Offense: Jake Locker scared Washington fans (and football fans, really) when he went down for a slide and didn't come up after taking a hit from a Nebraska defender. Many thought concussion, or possibly worse. He walked off the field, and was cleared to return, but many doubted if he would maintain his reckless running style the rest of the game. Locker set the tone of offense with his toughness as he continued to pound the ball right at the Nebraska defense. Between running back Chris Polk (177 yards, 1 TD) and Locker (83 yards rushing, 1 TD) the Washington offensive line cleared the way for both talented runners to wear down the Nebraska defense. GRADE: B+

Defense: Phenomenal. The Huskies defense absolutely flew to the ball in the open field, keeping the potent Nebraska offense from breaking the big play like they did so many times in their meeting earlier this season. Mason Foster made a name for himself, picking up 12 tackles and 2 sacks in easily one of the most impressive individual defensive efforts so far this bowl season. Without Washington's efforts on defense, the offensive opportunities would not have been set up. Credit is due to head coach Steve Sarkisian and defensive coordinator Nick Holt for getting this Washington defense fired up and ready to make a statement on Thursday. GRADE: A-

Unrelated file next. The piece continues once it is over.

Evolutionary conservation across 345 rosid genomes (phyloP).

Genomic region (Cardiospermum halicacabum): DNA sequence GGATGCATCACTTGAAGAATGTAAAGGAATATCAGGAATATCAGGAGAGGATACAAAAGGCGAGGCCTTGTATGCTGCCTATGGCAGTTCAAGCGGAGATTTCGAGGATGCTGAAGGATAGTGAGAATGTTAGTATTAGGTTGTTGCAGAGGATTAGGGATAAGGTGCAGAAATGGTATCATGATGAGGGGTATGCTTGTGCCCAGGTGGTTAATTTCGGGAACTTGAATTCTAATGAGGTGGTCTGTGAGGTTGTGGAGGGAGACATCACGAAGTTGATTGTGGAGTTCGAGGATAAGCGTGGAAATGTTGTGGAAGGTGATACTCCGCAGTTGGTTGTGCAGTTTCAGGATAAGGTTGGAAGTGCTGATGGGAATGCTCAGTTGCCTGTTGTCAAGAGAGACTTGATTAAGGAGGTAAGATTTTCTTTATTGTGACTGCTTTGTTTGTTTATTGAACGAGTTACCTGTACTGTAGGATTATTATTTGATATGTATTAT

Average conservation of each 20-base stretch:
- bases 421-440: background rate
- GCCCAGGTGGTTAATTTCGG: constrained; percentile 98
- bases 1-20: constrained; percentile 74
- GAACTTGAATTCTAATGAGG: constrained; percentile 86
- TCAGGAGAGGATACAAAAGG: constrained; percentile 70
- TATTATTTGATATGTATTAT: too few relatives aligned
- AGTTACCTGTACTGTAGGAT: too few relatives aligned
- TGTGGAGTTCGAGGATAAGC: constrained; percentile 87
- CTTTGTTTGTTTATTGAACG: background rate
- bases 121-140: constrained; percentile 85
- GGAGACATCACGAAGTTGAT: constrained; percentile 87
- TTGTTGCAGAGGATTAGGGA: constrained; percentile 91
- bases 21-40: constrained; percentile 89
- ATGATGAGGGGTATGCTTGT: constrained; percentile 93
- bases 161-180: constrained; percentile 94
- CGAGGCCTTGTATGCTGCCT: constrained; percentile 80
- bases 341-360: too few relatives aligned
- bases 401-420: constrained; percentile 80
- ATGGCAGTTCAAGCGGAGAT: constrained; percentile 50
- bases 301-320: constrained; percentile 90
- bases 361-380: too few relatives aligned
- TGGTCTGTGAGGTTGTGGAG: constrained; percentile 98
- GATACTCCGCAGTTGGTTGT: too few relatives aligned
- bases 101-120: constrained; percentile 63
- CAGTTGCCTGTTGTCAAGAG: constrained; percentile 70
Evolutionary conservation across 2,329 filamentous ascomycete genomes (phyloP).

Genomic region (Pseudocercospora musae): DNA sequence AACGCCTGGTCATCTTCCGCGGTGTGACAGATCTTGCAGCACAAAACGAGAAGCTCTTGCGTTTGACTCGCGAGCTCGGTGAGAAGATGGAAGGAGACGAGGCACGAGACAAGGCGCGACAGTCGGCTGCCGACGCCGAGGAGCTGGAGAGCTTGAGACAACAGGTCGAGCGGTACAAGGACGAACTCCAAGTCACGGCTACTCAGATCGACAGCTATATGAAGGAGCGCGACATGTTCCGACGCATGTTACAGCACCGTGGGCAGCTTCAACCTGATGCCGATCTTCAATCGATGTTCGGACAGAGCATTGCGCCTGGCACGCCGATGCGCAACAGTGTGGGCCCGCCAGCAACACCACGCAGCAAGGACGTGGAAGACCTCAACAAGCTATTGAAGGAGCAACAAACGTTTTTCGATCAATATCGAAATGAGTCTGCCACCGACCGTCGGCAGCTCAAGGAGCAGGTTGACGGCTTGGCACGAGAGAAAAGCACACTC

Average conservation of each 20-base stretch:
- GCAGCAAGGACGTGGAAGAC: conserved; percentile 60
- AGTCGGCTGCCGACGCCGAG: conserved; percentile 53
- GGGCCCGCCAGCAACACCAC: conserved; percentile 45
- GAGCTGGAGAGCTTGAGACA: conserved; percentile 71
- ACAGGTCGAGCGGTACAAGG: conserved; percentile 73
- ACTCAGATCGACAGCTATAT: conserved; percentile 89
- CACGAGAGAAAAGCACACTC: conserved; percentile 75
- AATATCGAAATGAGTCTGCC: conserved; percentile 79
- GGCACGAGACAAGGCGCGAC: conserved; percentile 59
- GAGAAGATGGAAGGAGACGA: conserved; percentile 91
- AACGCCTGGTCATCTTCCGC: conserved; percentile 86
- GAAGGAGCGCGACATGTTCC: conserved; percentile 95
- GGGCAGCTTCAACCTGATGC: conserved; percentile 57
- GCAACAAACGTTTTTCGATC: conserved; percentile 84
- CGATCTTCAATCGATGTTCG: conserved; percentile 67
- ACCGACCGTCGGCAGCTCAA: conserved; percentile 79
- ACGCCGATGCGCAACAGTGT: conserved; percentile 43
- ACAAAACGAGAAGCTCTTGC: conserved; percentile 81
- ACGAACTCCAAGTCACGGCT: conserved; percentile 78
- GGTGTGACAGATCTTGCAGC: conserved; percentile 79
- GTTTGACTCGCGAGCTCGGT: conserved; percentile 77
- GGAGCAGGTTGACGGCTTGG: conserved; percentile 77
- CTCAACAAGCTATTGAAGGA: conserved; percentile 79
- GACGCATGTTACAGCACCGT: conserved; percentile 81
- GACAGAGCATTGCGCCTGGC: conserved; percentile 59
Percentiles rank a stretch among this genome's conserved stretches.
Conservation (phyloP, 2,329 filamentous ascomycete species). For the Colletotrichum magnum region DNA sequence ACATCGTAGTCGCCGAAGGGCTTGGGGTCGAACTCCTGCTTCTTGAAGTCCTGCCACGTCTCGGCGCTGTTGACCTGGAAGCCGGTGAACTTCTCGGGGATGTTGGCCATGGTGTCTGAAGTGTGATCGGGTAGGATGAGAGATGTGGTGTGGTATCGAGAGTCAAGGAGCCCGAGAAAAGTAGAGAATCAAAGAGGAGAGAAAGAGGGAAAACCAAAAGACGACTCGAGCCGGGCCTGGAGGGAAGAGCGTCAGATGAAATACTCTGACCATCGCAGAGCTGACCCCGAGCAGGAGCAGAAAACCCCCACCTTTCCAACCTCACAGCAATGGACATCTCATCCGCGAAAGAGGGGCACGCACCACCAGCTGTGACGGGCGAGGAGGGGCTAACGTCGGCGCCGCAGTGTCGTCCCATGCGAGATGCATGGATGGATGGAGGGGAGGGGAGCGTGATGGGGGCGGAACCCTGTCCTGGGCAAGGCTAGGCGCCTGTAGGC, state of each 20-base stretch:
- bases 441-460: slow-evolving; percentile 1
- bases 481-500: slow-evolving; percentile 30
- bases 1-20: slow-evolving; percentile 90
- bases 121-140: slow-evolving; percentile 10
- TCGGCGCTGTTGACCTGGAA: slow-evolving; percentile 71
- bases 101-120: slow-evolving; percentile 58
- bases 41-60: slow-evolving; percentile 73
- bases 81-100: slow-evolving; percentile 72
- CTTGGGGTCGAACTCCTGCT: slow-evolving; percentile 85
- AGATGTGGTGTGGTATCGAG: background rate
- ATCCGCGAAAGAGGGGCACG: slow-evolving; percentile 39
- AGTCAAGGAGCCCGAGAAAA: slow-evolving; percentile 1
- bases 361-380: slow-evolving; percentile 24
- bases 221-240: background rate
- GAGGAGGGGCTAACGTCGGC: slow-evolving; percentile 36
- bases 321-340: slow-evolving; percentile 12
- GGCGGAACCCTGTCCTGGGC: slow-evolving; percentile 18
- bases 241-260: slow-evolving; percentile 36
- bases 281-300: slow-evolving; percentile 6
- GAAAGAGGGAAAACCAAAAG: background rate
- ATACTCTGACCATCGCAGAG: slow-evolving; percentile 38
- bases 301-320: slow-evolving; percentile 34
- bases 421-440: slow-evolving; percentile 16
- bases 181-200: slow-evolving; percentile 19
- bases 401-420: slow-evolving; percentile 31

Coaching: Steve Sarkisian and the Washington Huskies made a statement with their dominant victory in the rematch with Nebraska. The game was won in the trenches, with Washington dominating the offensive and defensive lines. In these bowl games, it seems that many times it comes down to who wants the win more. There was no doubt on Thursday that Sark had his boys fired up and ready to go get some revenge. GRADE: B+

NEBRASKA